Excerpt, A Killing at Easter Hill, a serialized novel by Alex Rose
We met Tal in journalism school and he was just the thing for it. Short, pugnacious, he was a revving engine of a man with a shock of blonde hair falling into his face.
Tal had gone to an elite prep school and was a close reader — devouring the books we loved but on a level deeper — and employing a convoluted academic theory to investigate construals of truth — actually his longing for a kind of innocence and transcendence beyond the profane world he claimed we live in.
He was a great talker, our Samuel Taylor. Tal knew every lyric of Astral Weeks, every Eliot Christian reference and — in our heaviest rotation — all smut and scandal of Larkin, Joyce and Ginsberg. On long rambles through the crunch of Vancouver’s leafy West Side we chortled at Pynchon’s world of paranoia, sex, conspiracies and shadowy government agencies so persuasive that, under Tal’s tutelage, we began to see such signs and signifiers everywhere.
Tal had written a paper on Lawrence and surprised us by saying the poems were better than the famous prose. Tal hammered home the Lawrence dictum that ours is essentially a tragic age — so we refuse to take it tragically.
But life intervenes. I introduced Tal to Florian and he was smitten instantly. He fell hard, his world turned aslant. Florian had inherited heaven’s graces and then some. Tall and handsome — a Byronic crown of curly black hair — all the girls and more than a few of the boys clamoured for the pleasure of his company; the mystery, the wit and inclusive humour that could turn cruel for no reason whatsoever. (Combing though a psychoanalytic dictionary, we chanced upon an entry that described Florian’s seductive personality — but were never able to find it again).
In Florian’s company Tal turned coquette and suitor — despite himself, despite his intellectual rigour. A man in love unknowing, he turned silly and fey — turning up at Florian’s flat at Alma and 2nd unannounced, every and all hours.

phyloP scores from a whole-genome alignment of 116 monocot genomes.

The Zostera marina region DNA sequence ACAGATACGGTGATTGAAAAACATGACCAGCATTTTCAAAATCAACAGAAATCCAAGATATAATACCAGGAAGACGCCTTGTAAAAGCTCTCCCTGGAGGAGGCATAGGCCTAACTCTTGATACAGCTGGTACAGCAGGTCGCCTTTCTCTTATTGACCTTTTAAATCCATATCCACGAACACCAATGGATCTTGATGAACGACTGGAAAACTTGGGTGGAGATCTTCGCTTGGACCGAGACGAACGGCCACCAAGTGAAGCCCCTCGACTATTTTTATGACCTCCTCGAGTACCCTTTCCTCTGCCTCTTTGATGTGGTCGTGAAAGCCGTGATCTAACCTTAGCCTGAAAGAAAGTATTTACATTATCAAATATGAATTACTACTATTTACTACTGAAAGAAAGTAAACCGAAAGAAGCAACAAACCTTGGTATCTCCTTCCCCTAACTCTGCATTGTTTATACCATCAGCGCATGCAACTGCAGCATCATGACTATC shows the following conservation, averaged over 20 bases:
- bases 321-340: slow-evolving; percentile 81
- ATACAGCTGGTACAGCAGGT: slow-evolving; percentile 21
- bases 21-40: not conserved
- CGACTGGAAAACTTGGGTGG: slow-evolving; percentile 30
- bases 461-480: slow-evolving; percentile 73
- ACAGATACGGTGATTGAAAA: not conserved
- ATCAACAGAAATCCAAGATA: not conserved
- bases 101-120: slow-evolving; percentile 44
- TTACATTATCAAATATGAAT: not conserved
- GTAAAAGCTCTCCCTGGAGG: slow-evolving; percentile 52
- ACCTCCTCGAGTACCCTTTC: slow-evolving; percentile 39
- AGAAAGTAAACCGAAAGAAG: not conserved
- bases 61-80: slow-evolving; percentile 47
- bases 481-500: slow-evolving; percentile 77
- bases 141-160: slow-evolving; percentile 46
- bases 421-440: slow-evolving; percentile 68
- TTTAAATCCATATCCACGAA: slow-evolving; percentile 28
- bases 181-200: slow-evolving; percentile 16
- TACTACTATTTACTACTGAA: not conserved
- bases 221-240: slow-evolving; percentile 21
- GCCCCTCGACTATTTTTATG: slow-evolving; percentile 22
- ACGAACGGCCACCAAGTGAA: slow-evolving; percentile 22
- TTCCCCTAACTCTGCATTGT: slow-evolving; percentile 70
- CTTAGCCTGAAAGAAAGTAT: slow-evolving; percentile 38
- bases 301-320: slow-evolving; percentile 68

Flattered at first and amused by Tal’s exculpations, Florian soon enough began diluting the experience making Tal ever more determined in wounded pursuit.
One Saturday morning, I was witness to a humbling contumelious. I came up the stairs to hear Tal whining, begging for comfort, for Florian’s approbation. ‘I’m fat,’ he sobbed.
Florian had turned his back, a slim silhouette looking down into the street.
‘What can I do? Look at my fat,’ grabbing at a great loose gut spilling out over his belt. ‘Help me, Florian — please.’
‘You are fat. Too fucking fat. And a vexation to my spirit,” said Florian, holding the door.
‘Don’t you understand you’re not my problem.’
Some time later Tal and I worked the Monday night council beat at the New Westminster Columbian newspaper, a farm league for the big-city papers. Forty bucks a story.
It was a tawdry affair with bad flourecent lighting that helped hide the burned out lives hunched over cheap computer screens driven by a flickering orange curser. Hacks, liars and toadies toiled away while diminishing time before deadline became more and more valuable. Cursing, sarcasm and threats ruled the rim as the younger reporters — or those who still gave a shit about municipal politics — tried hard to believe they were professionals, not just scum.
I was updating a Port Moody sewerage story when Tal sidled up to my desk. Greying teeth, cascading dandruff, soiled gym socks and more than a whiff of failure.
‘What’s up? What’s your story?’ I asked.
‘Nada. No news from Surrey,’ Tal said.
‘Whoa. You got to come up with something, buddy. A feature on the farmer’s market, the wrestling champ from Queensborough — the bore who collects classic cars, anything. The editors expect it. The game, you know.’
‘No. Nothing. Not any more,’ Tal said, storming out.
After he was fired, Tal quit journalism and embraced his true calling — a kind of intellectual Christianity. And flacking for a non-demoninational charity he met and married a woman priest — an expert on Elaine Pagels — and moved to Foul Bay.